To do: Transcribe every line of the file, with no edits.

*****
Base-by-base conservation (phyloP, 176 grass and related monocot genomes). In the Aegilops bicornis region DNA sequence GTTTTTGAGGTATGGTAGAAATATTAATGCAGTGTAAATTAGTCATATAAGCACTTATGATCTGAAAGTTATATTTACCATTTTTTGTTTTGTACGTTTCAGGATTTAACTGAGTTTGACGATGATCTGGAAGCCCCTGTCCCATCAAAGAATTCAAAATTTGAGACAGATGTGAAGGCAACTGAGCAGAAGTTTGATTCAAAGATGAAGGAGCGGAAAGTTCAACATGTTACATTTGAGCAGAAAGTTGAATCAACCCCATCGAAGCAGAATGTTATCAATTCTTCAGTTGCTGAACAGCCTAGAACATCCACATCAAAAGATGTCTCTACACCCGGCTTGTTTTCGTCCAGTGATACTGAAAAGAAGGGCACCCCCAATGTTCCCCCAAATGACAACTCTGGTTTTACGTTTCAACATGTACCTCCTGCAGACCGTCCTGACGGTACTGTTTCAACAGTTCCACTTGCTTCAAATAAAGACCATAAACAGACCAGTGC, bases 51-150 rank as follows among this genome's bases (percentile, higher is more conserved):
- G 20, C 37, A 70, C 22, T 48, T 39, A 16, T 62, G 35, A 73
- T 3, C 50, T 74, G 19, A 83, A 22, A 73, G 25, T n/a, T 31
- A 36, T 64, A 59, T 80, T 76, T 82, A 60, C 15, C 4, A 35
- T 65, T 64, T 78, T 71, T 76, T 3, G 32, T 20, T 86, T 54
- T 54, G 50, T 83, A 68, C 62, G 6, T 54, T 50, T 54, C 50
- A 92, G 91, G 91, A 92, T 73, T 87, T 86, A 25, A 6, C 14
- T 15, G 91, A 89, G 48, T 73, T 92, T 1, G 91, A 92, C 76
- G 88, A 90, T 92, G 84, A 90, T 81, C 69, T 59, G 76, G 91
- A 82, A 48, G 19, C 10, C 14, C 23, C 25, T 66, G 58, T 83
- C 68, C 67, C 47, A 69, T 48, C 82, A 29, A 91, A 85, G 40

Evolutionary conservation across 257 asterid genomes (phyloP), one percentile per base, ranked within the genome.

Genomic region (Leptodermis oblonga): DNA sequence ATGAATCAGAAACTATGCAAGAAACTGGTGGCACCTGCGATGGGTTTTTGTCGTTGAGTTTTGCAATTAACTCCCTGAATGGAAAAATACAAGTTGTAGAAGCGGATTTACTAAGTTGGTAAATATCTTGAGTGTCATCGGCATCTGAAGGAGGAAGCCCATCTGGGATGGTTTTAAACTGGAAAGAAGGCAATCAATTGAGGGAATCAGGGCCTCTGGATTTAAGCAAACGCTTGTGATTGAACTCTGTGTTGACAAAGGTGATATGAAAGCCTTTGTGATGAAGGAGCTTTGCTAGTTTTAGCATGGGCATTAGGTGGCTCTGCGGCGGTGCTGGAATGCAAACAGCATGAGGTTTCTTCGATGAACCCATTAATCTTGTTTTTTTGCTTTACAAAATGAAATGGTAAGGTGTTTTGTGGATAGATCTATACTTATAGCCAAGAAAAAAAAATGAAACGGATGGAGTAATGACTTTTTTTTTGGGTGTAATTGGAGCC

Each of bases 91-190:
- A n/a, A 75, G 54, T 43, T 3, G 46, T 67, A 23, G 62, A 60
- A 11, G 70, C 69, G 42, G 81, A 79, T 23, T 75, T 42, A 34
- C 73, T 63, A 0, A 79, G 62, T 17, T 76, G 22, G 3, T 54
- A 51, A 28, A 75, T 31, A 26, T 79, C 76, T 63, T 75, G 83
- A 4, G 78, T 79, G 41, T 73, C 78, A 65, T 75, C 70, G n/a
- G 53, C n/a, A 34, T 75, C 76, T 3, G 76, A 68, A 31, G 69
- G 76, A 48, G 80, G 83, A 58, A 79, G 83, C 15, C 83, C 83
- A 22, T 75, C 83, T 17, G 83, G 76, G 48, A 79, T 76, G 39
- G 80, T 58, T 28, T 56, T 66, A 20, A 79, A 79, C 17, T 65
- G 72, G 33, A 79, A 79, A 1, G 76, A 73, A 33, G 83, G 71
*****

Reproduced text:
Base-by-base conservation (phyloP, 176 grass and related monocot genomes). In the Aegilops bicornis region DNA sequence GTTTTTGAGGTATGGTAGAAATATTAATGCAGTGTAAATTAGTCATATAAGCACTTATGATCTGAAAGTTATATTTACCATTTTTTGTTTTGTACGTTTCAGGATTTAACTGAGTTTGACGATGATCTGGAAGCCCCTGTCCCATCAAAGAATTCAAAATTTGAGACAGATGTGAAGGCAACTGAGCAGAAGTTTGATTCAAAGATGAAGGAGCGGAAAGTTCAACATGTTACATTTGAGCAGAAAGTTGAATCAACCCCATCGAAGCAGAATGTTATCAATTCTTCAGTTGCTGAACAGCCTAGAACATCCACATCAAAAGATGTCTCTACACCCGGCTTGTTTTCGTCCAGTGATACTGAAAAGAAGGGCACCCCCAATGTTCCCCCAAATGACAACTCTGGTTTTACGTTTCAACATGTACCTCCTGCAGACCGTCCTGACGGTACTGTTTCAACAGTTCCACTTGCTTCAAATAAAGACCATAAACAGACCAGTGC, bases 51-150 rank as follows among this genome's bases (percentile, higher is more conserved):
- G 20, C 37, A 70, C 22, T 48, T 39, A 16, T 62, G 35, A 73
- T 3, C 50, T 74, G 19, A 83, A 22, A 73, G 25, T n/a, T 31
- A 36, T 64, A 59, T 80, T 76, T 82, A 60, C 15, C 4, A 35
- T 65, T 64, T 78, T 71, T 76, T 3, G 32, T 20, T 86, T 54
- T 54, G 50, T 83, A 68, C 62, G 6, T 54, T 50, T 54, C 50
- A 92, G 91, G 91, A 92, T 73, T 87, T 86, A 25, A 6, C 14
- T 15, G 91, A 89, G 48, T 73, T 92, T 1, G 91, A 92, C 76
- G 88, A 90, T 92, G 84, A 90, T 81, C 69, T 59, G 76, G 91
- A 82, A 48, G 19, C 10, C 14, C 23, C 25, T 66, G 58, T 83
- C 68, C 67, C 47, A 69, T 48, C 82, A 29, A 91, A 85, G 40

Evolutionary conservation across 257 asterid genomes (phyloP), one percentile per base, ranked within the genome.

Genomic region (Leptodermis oblonga): DNA sequence ATGAATCAGAAACTATGCAAGAAACTGGTGGCACCTGCGATGGGTTTTTGTCGTTGAGTTTTGCAATTAACTCCCTGAATGGAAAAATACAAGTTGTAGAAGCGGATTTACTAAGTTGGTAAATATCTTGAGTGTCATCGGCATCTGAAGGAGGAAGCCCATCTGGGATGGTTTTAAACTGGAAAGAAGGCAATCAATTGAGGGAATCAGGGCCTCTGGATTTAAGCAAACGCTTGTGATTGAACTCTGTGTTGACAAAGGTGATATGAAAGCCTTTGTGATGAAGGAGCTTTGCTAGTTTTAGCATGGGCATTAGGTGGCTCTGCGGCGGTGCTGGAATGCAAACAGCATGAGGTTTCTTCGATGAACCCATTAATCTTGTTTTTTTGCTTTACAAAATGAAATGGTAAGGTGTTTTGTGGATAGATCTATACTTATAGCCAAGAAAAAAAAATGAAACGGATGGAGTAATGACTTTTTTTTTGGGTGTAATTGGAGCC

Each of bases 91-190:
- A n/a, A 75, G 54, T 43, T 3, G 46, T 67, A 23, G 62, A 60
- A 11, G 70, C 69, G 42, G 81, A 79, T 23, T 75, T 42, A 34
- C 73, T 63, A 0, A 79, G 62, T 17, T 76, G 22, G 3, T 54
- A 51, A 28, A 75, T 31, A 26, T 79, C 76, T 63, T 75, G 83
- A 4, G 78, T 79, G 41, T 73, C 78, A 65, T 75, C 70, G n/a
- G 53, C n/a, A 34, T 75, C 76, T 3, G 76, A 68, A 31, G 69
- G 76, A 48, G 80, G 83, A 58, A 79, G 83, C 15, C 83, C 83
- A 22, T 75, C 83, T 17, G 83, G 76, G 48, A 79, T 76, G 39
- G 80, T 58, T 28, T 56, T 66, A 20, A 79, A 79, C 17, T 65
- G 72, G 33, A 79, A 79, A 1, G 76, A 73, A 33, G 83, G 71